|Review: Morgion - Cloaked By Ages, Crowned In Earth|
|Cloaked By Ages, Crowned In Earth|
Label: Dark Symphonies
Year released: 2004
Genre: Doom Metal
Review online: May 8, 2004
Reviewed by: Sargon the Terrible
for:Cloaked By Ages, Crowned In Earth
Rated 4.1/5 (82%) (10 Votes)
Morgion have been around for a long time now, toiling in the US Doom scene since about 1990 or so. I had never really heard anything to get me interested in this band, but with Dark Symphonies proudly hyping this release, I was intrigued enough to check it out. While waiting for the release date to arrive, lo a promo comes my way. Funny how things are, eh? This is the third full-length album for Morgion, coming after a long hiatus and a near-breakup of the whole band. Obviously intended as a magisterial, definitive release to signal the band's rebirth, "Cloaked By Ages…" does a pretty damned good job of it.
I have not heard Morgion's previous releases, but I'm willing to bet this is even less accessible or commercial than the band's lauded "Solinari" album. "Cloaked By Ages, Crowned In Earth" (a poetical way of saying 'dead and buried') is definitely not mainstream, not even by the standards of Doom, which is about as un-mainstream a genre as you get. I was expecting this to be more heavy in the vein of Runemagick, but this is a bit less straight doom and more melancholy and melodic. Morgion alternate between the heavy, crushing riffs with the deathgrowls and moody acoustic passages with quite good clean singing. I would say the ratio is probably 75/25 in favor of the melodic, moody parts, which makes this an atypically mellow doom CD. Usually doom is more sludgy than pensive, but this album is not the solid heavy attack you would expect. What it is, is really, really good. There is nothing catchy or accessible about this music, but it remains spellbinding nonetheless. A slow, moody album like this succeeds or fails on its ability to get you to partake of the mood and go with it, and this album does that magnificently. By the end of the first spin I didn't care that it wasn't what I expected, I just wanted more. I can completely see why Dark Symphonies signed this band, as this has more than a little in common with DS bands like Autumn Tears or Rain Fell Within, or even While Heaven Wept (who aren't a DS band but could have been.)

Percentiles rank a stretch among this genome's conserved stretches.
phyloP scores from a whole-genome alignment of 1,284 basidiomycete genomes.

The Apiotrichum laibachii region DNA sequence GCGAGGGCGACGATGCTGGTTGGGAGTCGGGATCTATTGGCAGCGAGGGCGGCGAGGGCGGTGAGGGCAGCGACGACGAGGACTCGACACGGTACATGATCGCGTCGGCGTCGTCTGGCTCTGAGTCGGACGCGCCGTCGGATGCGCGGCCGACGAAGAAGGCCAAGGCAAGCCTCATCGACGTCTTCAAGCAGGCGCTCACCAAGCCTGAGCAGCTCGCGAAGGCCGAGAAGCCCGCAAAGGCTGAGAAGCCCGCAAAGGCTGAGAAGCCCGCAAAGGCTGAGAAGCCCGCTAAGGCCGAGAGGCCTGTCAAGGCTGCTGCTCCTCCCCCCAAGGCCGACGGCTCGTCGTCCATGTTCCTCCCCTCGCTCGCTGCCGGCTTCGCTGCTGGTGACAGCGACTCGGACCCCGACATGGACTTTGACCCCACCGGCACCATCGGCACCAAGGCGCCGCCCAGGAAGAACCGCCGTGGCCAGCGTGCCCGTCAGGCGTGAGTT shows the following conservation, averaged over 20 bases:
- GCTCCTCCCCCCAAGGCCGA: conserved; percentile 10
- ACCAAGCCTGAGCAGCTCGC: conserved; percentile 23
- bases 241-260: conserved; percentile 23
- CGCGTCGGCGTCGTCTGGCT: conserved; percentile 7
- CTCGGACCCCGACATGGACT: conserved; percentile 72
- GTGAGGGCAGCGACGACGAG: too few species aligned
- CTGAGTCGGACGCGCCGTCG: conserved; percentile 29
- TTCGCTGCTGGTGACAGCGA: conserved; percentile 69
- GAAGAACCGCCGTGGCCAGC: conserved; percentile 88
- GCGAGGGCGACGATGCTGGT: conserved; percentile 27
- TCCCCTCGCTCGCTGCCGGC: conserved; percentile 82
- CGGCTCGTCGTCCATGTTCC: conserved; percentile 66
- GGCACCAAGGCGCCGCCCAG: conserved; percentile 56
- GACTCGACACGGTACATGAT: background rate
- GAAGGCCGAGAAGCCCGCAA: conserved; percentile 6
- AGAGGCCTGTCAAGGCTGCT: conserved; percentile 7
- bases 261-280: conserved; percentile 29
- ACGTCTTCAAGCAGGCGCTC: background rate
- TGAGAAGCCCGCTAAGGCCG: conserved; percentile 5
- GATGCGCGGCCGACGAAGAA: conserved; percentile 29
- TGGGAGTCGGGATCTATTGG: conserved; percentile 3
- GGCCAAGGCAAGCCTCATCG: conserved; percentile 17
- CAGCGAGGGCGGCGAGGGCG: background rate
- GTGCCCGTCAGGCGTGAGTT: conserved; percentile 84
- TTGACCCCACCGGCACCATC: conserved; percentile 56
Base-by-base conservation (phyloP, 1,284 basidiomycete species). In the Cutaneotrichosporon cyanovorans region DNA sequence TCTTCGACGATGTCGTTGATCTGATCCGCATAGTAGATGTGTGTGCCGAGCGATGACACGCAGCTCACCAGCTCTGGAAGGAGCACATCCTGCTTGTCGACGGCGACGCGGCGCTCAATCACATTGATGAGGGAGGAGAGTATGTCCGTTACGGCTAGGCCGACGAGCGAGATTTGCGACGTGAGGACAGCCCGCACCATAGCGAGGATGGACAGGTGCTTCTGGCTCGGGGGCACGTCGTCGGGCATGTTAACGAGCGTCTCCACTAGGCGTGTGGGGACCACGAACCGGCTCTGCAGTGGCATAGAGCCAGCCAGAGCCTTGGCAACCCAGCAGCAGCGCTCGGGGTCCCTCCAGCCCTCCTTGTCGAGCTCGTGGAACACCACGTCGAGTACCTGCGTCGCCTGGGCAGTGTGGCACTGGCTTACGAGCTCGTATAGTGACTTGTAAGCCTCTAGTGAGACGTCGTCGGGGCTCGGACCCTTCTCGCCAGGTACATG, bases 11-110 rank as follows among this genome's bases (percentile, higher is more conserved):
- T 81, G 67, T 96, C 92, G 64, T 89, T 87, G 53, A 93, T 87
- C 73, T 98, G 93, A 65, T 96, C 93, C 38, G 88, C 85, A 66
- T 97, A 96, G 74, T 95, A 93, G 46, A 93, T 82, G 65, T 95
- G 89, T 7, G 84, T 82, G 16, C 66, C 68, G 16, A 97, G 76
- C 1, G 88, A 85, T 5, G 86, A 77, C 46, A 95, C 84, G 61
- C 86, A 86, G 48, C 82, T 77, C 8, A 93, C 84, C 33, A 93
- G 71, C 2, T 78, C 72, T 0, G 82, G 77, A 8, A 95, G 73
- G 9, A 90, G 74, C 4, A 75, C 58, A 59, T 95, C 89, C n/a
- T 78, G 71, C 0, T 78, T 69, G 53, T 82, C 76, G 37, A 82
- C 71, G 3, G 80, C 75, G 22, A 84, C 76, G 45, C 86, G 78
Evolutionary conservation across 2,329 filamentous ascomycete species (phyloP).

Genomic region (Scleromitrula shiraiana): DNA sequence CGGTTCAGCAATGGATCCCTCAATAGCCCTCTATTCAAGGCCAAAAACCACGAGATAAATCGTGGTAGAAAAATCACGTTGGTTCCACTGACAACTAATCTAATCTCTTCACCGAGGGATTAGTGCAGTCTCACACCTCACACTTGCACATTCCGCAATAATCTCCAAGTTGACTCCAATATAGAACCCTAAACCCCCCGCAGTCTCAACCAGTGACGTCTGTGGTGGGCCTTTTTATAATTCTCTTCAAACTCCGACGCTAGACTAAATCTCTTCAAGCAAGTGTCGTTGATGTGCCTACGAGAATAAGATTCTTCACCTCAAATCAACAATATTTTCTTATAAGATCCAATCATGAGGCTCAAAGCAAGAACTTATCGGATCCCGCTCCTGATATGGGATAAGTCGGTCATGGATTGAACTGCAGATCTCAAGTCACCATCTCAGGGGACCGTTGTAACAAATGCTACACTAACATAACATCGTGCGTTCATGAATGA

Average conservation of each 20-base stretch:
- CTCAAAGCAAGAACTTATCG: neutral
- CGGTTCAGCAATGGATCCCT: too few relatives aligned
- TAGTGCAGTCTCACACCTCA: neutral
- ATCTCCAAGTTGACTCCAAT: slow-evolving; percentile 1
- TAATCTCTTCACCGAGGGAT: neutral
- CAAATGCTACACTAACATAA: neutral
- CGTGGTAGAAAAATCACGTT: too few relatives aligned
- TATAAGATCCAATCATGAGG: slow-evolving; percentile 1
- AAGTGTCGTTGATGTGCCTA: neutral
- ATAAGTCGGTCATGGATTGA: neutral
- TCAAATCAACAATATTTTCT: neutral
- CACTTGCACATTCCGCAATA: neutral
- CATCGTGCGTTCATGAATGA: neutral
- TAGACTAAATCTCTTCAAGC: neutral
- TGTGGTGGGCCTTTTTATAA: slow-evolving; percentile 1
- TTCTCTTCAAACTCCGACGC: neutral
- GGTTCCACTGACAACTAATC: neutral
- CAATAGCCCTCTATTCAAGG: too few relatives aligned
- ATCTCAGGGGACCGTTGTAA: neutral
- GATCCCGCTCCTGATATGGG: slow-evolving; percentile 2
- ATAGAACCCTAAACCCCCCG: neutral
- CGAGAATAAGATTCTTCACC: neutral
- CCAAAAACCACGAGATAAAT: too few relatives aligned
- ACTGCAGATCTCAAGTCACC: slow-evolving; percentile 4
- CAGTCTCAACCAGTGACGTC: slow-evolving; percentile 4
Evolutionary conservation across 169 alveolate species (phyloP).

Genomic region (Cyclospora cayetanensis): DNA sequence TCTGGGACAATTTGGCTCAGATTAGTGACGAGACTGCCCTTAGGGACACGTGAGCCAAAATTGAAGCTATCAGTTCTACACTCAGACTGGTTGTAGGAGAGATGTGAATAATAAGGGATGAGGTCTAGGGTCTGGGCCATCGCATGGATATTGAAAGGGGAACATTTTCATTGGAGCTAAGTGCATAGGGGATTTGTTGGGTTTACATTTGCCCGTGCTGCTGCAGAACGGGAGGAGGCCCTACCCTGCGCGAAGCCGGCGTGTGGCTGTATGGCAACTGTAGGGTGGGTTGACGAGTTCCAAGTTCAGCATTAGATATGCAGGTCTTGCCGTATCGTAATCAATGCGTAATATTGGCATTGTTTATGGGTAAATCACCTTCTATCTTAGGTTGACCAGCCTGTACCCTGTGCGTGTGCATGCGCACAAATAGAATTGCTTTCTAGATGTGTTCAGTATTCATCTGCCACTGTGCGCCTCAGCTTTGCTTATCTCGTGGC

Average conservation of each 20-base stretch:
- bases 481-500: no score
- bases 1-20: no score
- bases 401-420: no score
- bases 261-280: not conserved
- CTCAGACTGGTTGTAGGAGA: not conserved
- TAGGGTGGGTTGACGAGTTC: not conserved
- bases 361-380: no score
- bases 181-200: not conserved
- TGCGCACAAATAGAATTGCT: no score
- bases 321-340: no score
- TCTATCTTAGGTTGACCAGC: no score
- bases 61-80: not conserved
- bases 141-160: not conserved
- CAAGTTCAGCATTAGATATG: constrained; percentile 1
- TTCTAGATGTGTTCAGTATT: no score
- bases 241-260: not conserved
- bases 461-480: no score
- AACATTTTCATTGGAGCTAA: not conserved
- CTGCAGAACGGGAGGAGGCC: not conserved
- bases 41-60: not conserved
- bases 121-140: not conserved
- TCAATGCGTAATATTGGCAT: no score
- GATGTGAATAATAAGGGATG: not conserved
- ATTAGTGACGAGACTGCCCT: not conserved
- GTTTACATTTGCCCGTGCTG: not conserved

The package is very nice looking, if minimal. There are no lyrics contained, but rather a short paragraph about the concept of the album. It's pretty neat too. It's like a standard barbarian fantasy story told as aftermath. The three guys who dig up the all-powerful swords that make them immortal, and the ultimate, sad fate of each: dead yet conscious, each lamenting their fall. Very melancholy and epic, yet cool and understated as well. The production is actually a little muted, and I would have liked a fuller recording job, as you have to turn this waaaaaaay up to get the full, encompassing effect. There is also an odd space waster at the end of the last track. About 8 minutes in the song ends, then you get about 4 minutes of silence, and then another 3 minutes of very low-key music. I just wonder why they bothered.
If I have one gripe with this CD, it's that the last song just kind of peters out, ending the album on a whisper, not a thunderbolt. It fits in with the whole theme, but I really think you need a strong closer after such great songs as "Cairn" and "The Mourner's Oak". But this album can't be taken song by song, it has to be listened to as a whole, and the whole is seriously awesome: moody, inventive, iconoclastic and affecting. Morgion have made a sweeping, involving album of melancholic music that goes far beyond the usual confines of Doom Metal. Any fan of emotional, atmospheric metal should give this album a try, as I'll wager "Cloaked By Ages, Crowned In Earth" will draw you into its spell.
|Other related information on the site|
|Review: Solinari (reviewed by Sargon the Terrible)|
Interview with Drummer/Lyricist Rhett Davis on June 3, 2004 (Interviewed by Sargon the Terrible)
Interview with Rhett Davis on July 23, 2003 (Interviewed by Barbara Williams (Crowley))
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